سال انتشار: ۱۳۸۸
محل انتشار: اولین کنفرانس بین المللی تصفیه فاضلاب و بازیافت آب، فناوری ها و یافته های نو
تعداد صفحات: ۸
S Ebrahimi – Water and Power Industry High Training Institute, Mashad, Iran
S.M.i Borghei – Biochemical and Bioenvironmental Research Center (BBRC), Department of petroleum and Chemical Engineering, Sharif University of Technology, Tehran, Iran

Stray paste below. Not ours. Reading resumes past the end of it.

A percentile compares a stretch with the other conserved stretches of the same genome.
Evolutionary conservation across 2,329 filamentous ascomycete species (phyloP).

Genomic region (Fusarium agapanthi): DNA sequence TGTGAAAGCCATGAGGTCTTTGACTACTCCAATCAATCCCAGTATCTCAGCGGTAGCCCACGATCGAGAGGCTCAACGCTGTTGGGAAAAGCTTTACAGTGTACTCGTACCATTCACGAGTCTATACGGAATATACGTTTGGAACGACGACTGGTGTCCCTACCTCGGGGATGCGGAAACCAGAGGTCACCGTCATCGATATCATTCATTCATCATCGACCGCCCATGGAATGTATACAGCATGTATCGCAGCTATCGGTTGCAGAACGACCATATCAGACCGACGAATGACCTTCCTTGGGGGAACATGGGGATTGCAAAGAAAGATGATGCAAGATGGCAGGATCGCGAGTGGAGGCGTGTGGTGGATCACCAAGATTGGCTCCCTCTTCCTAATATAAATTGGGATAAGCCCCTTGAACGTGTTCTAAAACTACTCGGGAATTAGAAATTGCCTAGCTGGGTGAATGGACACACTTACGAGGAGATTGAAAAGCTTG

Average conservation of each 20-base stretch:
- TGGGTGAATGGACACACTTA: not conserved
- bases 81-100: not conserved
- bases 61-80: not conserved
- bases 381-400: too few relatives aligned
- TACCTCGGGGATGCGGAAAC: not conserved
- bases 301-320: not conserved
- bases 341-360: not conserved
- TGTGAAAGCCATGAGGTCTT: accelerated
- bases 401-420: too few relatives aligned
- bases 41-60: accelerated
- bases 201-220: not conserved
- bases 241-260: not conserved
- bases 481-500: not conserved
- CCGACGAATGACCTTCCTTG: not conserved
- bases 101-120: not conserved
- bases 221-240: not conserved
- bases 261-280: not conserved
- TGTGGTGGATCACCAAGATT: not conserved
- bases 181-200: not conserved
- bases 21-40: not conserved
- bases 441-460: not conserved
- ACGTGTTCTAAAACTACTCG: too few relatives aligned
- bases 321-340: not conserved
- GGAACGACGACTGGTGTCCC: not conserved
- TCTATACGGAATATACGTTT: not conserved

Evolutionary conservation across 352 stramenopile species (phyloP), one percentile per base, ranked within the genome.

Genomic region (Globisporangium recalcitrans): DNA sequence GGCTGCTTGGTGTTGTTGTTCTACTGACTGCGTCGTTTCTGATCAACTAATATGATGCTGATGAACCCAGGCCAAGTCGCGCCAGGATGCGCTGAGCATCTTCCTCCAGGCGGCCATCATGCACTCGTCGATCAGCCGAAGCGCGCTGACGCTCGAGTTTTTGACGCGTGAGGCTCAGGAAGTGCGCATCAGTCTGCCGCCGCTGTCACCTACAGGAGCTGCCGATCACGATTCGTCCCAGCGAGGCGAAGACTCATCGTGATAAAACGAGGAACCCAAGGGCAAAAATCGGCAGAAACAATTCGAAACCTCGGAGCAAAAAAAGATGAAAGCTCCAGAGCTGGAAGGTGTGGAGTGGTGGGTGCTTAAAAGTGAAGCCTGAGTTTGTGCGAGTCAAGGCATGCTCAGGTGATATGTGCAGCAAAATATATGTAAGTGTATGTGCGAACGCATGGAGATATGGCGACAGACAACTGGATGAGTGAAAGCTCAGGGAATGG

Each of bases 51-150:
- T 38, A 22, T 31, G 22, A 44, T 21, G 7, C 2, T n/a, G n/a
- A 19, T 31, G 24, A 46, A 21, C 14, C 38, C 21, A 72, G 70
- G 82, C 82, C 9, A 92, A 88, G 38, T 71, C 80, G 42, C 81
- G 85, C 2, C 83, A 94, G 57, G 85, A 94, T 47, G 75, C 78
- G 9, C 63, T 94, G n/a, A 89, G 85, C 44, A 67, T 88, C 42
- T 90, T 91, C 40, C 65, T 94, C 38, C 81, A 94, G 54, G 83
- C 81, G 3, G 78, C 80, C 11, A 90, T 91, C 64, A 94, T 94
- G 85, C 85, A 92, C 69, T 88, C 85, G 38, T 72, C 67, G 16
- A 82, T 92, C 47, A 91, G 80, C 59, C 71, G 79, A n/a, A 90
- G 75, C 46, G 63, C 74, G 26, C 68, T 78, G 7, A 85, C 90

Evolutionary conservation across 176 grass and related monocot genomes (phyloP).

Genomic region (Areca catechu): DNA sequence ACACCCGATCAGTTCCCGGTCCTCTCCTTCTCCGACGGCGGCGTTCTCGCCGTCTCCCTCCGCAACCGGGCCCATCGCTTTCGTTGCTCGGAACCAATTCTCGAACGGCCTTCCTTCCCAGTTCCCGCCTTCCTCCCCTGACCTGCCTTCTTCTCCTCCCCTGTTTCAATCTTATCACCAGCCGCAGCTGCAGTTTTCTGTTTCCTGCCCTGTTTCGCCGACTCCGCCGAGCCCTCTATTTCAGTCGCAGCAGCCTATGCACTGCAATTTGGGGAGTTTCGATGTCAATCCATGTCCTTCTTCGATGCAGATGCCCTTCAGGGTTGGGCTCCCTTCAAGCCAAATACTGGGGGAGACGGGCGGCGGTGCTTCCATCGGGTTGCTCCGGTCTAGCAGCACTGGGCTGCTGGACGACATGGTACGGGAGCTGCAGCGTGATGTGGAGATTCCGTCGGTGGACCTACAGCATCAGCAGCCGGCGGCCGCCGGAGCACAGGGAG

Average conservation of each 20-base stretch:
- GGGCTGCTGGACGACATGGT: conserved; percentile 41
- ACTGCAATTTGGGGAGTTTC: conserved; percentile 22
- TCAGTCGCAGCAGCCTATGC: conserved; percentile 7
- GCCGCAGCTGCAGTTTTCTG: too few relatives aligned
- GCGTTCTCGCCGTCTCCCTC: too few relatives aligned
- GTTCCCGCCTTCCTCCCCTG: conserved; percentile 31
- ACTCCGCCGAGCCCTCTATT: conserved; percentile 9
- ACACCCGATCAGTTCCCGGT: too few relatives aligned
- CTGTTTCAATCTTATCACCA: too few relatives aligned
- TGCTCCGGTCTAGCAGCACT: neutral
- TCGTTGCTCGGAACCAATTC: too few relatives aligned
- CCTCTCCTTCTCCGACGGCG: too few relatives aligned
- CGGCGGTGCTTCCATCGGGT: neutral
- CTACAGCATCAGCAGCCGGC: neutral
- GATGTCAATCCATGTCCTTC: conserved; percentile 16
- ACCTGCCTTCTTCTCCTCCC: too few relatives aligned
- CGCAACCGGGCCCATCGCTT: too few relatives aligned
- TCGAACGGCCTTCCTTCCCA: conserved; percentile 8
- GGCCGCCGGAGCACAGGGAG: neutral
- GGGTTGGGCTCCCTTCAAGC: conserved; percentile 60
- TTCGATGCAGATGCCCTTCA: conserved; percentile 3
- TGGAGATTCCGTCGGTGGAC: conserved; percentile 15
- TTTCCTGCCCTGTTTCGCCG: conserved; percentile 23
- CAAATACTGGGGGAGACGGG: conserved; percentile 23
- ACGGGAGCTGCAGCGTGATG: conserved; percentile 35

The development of appropriate technology for treatment of high concentration formaldehyde wastewater prior to discharge into the environment is important to minimize its impact. Therefore, this study investigates the degradation of formaldehyde in a bioreactor. The experimental unit consisted of an up-flow aerobic immobilized biomass (UAIB) reactor with high porosity pumice stone as a fixed bed support. The UAIB reactor was fed with synthetic wastewater, prepared by mixing a solution of molasses with formaldehyde and nutrients. Reactor was tested at different synthetic wastewater concentrations with CODtotal (CODFA+CODmolasses) of 500, 1000 and 1500 mg/l at 24hr hydraulic retention time. The effect of feed composition was tested by changing the ratio of CODtotal/CODFA at 6/1, 5/1, 4/1, 3/1 2/1 and 1/1 to analyze the impact of formaldehyde concentration. The average formaldehyde and COD removal efficiencies obtained in the UAIB were 97.1% and 88%, respectively. The maximum CODT and CF removal efficiency occurred at the CODT/CODF equal to 4/1. Maximum CF removal efficiency was obtained at COD=1000 mg/l. In all cases total organic removal in the reactor in terms of COD was very satisfactory. The effect of toxic shock on the performance of the reactors was examined, and the results proved that the UAIB has good resistance against shock loads. Maximum FA concentration as a threshold of this reactor was 1370 ppm. Formaldehyde inhibitory behavior and its growth kinetics can be correlated well by the simple Haldane’s inhibitory growth kinetics model. Obtained results from this work concluded that the UAIB reactor is suitable for treatment of formaldehyde-containing wastewater, and pumice stone is a suitable media for biofilm support.